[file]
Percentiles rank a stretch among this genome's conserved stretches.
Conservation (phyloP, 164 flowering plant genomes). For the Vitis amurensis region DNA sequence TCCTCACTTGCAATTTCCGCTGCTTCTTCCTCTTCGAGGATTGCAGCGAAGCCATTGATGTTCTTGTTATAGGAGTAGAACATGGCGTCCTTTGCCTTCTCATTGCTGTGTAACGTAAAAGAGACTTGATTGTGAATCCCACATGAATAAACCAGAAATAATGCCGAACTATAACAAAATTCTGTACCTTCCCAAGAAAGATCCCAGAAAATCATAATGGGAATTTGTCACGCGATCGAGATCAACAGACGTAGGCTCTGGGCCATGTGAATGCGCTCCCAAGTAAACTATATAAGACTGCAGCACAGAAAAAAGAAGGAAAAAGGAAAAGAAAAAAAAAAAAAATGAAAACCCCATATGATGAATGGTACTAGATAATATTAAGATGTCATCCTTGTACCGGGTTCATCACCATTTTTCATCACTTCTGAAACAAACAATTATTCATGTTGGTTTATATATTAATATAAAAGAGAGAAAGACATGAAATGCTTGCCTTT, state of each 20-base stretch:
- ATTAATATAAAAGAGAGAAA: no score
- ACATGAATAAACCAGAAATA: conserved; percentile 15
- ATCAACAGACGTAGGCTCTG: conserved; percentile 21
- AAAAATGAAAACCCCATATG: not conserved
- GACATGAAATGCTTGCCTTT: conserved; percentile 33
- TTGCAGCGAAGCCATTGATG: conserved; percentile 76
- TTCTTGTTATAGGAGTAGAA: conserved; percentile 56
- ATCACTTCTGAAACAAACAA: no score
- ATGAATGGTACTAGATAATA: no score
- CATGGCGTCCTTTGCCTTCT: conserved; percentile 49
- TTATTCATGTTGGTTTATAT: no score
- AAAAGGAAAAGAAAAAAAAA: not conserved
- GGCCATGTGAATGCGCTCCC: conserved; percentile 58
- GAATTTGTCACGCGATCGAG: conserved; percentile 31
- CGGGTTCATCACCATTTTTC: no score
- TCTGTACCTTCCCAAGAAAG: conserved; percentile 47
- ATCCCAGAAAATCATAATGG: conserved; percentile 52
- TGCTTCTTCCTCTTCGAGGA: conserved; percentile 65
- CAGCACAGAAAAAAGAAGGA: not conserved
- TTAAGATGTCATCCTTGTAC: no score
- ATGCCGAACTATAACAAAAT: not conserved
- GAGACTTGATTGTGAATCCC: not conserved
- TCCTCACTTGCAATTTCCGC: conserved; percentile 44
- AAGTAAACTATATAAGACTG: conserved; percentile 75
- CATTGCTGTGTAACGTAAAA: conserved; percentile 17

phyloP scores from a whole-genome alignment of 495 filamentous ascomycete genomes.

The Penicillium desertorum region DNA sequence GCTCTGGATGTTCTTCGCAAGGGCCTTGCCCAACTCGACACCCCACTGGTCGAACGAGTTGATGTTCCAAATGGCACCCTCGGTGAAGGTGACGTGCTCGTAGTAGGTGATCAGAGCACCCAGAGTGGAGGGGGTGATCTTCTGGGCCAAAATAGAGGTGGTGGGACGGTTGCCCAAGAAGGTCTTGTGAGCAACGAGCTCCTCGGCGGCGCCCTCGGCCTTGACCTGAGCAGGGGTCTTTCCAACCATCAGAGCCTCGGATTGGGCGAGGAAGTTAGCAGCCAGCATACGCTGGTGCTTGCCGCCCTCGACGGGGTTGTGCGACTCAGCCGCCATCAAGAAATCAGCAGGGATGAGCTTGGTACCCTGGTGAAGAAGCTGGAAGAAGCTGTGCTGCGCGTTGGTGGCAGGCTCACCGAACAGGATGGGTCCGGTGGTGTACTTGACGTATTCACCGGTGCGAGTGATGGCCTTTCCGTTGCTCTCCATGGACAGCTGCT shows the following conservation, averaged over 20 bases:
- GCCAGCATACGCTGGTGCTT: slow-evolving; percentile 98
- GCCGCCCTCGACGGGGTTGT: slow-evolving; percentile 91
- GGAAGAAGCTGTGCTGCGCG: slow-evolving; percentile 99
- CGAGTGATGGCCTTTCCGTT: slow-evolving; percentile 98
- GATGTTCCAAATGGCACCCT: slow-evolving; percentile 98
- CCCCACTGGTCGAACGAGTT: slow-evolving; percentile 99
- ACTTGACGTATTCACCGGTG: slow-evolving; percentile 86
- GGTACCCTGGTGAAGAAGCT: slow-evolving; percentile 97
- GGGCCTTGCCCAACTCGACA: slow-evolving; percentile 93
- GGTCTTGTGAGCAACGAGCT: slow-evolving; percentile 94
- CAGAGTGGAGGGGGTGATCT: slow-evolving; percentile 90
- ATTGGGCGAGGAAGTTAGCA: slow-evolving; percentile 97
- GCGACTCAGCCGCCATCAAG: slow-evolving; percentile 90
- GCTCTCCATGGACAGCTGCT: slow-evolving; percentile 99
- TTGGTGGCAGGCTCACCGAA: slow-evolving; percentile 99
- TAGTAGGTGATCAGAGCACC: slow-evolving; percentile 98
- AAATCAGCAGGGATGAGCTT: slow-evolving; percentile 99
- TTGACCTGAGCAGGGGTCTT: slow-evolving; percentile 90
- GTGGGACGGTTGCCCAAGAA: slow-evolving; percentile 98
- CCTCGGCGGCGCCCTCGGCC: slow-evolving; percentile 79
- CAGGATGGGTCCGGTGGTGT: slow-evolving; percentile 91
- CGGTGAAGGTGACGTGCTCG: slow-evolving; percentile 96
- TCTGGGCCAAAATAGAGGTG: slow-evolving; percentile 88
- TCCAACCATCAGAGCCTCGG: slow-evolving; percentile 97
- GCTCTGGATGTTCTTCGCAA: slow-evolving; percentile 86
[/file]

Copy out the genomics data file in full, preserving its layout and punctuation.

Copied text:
Percentiles rank a stretch among this genome's conserved stretches.
Conservation (phyloP, 164 flowering plant genomes). For the Vitis amurensis region DNA sequence TCCTCACTTGCAATTTCCGCTGCTTCTTCCTCTTCGAGGATTGCAGCGAAGCCATTGATGTTCTTGTTATAGGAGTAGAACATGGCGTCCTTTGCCTTCTCATTGCTGTGTAACGTAAAAGAGACTTGATTGTGAATCCCACATGAATAAACCAGAAATAATGCCGAACTATAACAAAATTCTGTACCTTCCCAAGAAAGATCCCAGAAAATCATAATGGGAATTTGTCACGCGATCGAGATCAACAGACGTAGGCTCTGGGCCATGTGAATGCGCTCCCAAGTAAACTATATAAGACTGCAGCACAGAAAAAAGAAGGAAAAAGGAAAAGAAAAAAAAAAAAAATGAAAACCCCATATGATGAATGGTACTAGATAATATTAAGATGTCATCCTTGTACCGGGTTCATCACCATTTTTCATCACTTCTGAAACAAACAATTATTCATGTTGGTTTATATATTAATATAAAAGAGAGAAAGACATGAAATGCTTGCCTTT, state of each 20-base stretch:
- ATTAATATAAAAGAGAGAAA: no score
- ACATGAATAAACCAGAAATA: conserved; percentile 15
- ATCAACAGACGTAGGCTCTG: conserved; percentile 21
- AAAAATGAAAACCCCATATG: not conserved
- GACATGAAATGCTTGCCTTT: conserved; percentile 33
- TTGCAGCGAAGCCATTGATG: conserved; percentile 76
- TTCTTGTTATAGGAGTAGAA: conserved; percentile 56
- ATCACTTCTGAAACAAACAA: no score
- ATGAATGGTACTAGATAATA: no score
- CATGGCGTCCTTTGCCTTCT: conserved; percentile 49
- TTATTCATGTTGGTTTATAT: no score
- AAAAGGAAAAGAAAAAAAAA: not conserved
- GGCCATGTGAATGCGCTCCC: conserved; percentile 58
- GAATTTGTCACGCGATCGAG: conserved; percentile 31
- CGGGTTCATCACCATTTTTC: no score
- TCTGTACCTTCCCAAGAAAG: conserved; percentile 47
- ATCCCAGAAAATCATAATGG: conserved; percentile 52
- TGCTTCTTCCTCTTCGAGGA: conserved; percentile 65
- CAGCACAGAAAAAAGAAGGA: not conserved
- TTAAGATGTCATCCTTGTAC: no score
- ATGCCGAACTATAACAAAAT: not conserved
- GAGACTTGATTGTGAATCCC: not conserved
- TCCTCACTTGCAATTTCCGC: conserved; percentile 44
- AAGTAAACTATATAAGACTG: conserved; percentile 75
- CATTGCTGTGTAACGTAAAA: conserved; percentile 17

phyloP scores from a whole-genome alignment of 495 filamentous ascomycete genomes.

The Penicillium desertorum region DNA sequence GCTCTGGATGTTCTTCGCAAGGGCCTTGCCCAACTCGACACCCCACTGGTCGAACGAGTTGATGTTCCAAATGGCACCCTCGGTGAAGGTGACGTGCTCGTAGTAGGTGATCAGAGCACCCAGAGTGGAGGGGGTGATCTTCTGGGCCAAAATAGAGGTGGTGGGACGGTTGCCCAAGAAGGTCTTGTGAGCAACGAGCTCCTCGGCGGCGCCCTCGGCCTTGACCTGAGCAGGGGTCTTTCCAACCATCAGAGCCTCGGATTGGGCGAGGAAGTTAGCAGCCAGCATACGCTGGTGCTTGCCGCCCTCGACGGGGTTGTGCGACTCAGCCGCCATCAAGAAATCAGCAGGGATGAGCTTGGTACCCTGGTGAAGAAGCTGGAAGAAGCTGTGCTGCGCGTTGGTGGCAGGCTCACCGAACAGGATGGGTCCGGTGGTGTACTTGACGTATTCACCGGTGCGAGTGATGGCCTTTCCGTTGCTCTCCATGGACAGCTGCT shows the following conservation, averaged over 20 bases:
- GCCAGCATACGCTGGTGCTT: slow-evolving; percentile 98
- GCCGCCCTCGACGGGGTTGT: slow-evolving; percentile 91
- GGAAGAAGCTGTGCTGCGCG: slow-evolving; percentile 99
- CGAGTGATGGCCTTTCCGTT: slow-evolving; percentile 98
- GATGTTCCAAATGGCACCCT: slow-evolving; percentile 98
- CCCCACTGGTCGAACGAGTT: slow-evolving; percentile 99
- ACTTGACGTATTCACCGGTG: slow-evolving; percentile 86
- GGTACCCTGGTGAAGAAGCT: slow-evolving; percentile 97
- GGGCCTTGCCCAACTCGACA: slow-evolving; percentile 93
- GGTCTTGTGAGCAACGAGCT: slow-evolving; percentile 94
- CAGAGTGGAGGGGGTGATCT: slow-evolving; percentile 90
- ATTGGGCGAGGAAGTTAGCA: slow-evolving; percentile 97
- GCGACTCAGCCGCCATCAAG: slow-evolving; percentile 90
- GCTCTCCATGGACAGCTGCT: slow-evolving; percentile 99
- TTGGTGGCAGGCTCACCGAA: slow-evolving; percentile 99
- TAGTAGGTGATCAGAGCACC: slow-evolving; percentile 98
- AAATCAGCAGGGATGAGCTT: slow-evolving; percentile 99
- TTGACCTGAGCAGGGGTCTT: slow-evolving; percentile 90
- GTGGGACGGTTGCCCAAGAA: slow-evolving; percentile 98
- CCTCGGCGGCGCCCTCGGCC: slow-evolving; percentile 79
- CAGGATGGGTCCGGTGGTGT: slow-evolving; percentile 91
- CGGTGAAGGTGACGTGCTCG: slow-evolving; percentile 96
- TCTGGGCCAAAATAGAGGTG: slow-evolving; percentile 88
- TCCAACCATCAGAGCCTCGG: slow-evolving; percentile 97
- GCTCTGGATGTTCTTCGCAA: slow-evolving; percentile 86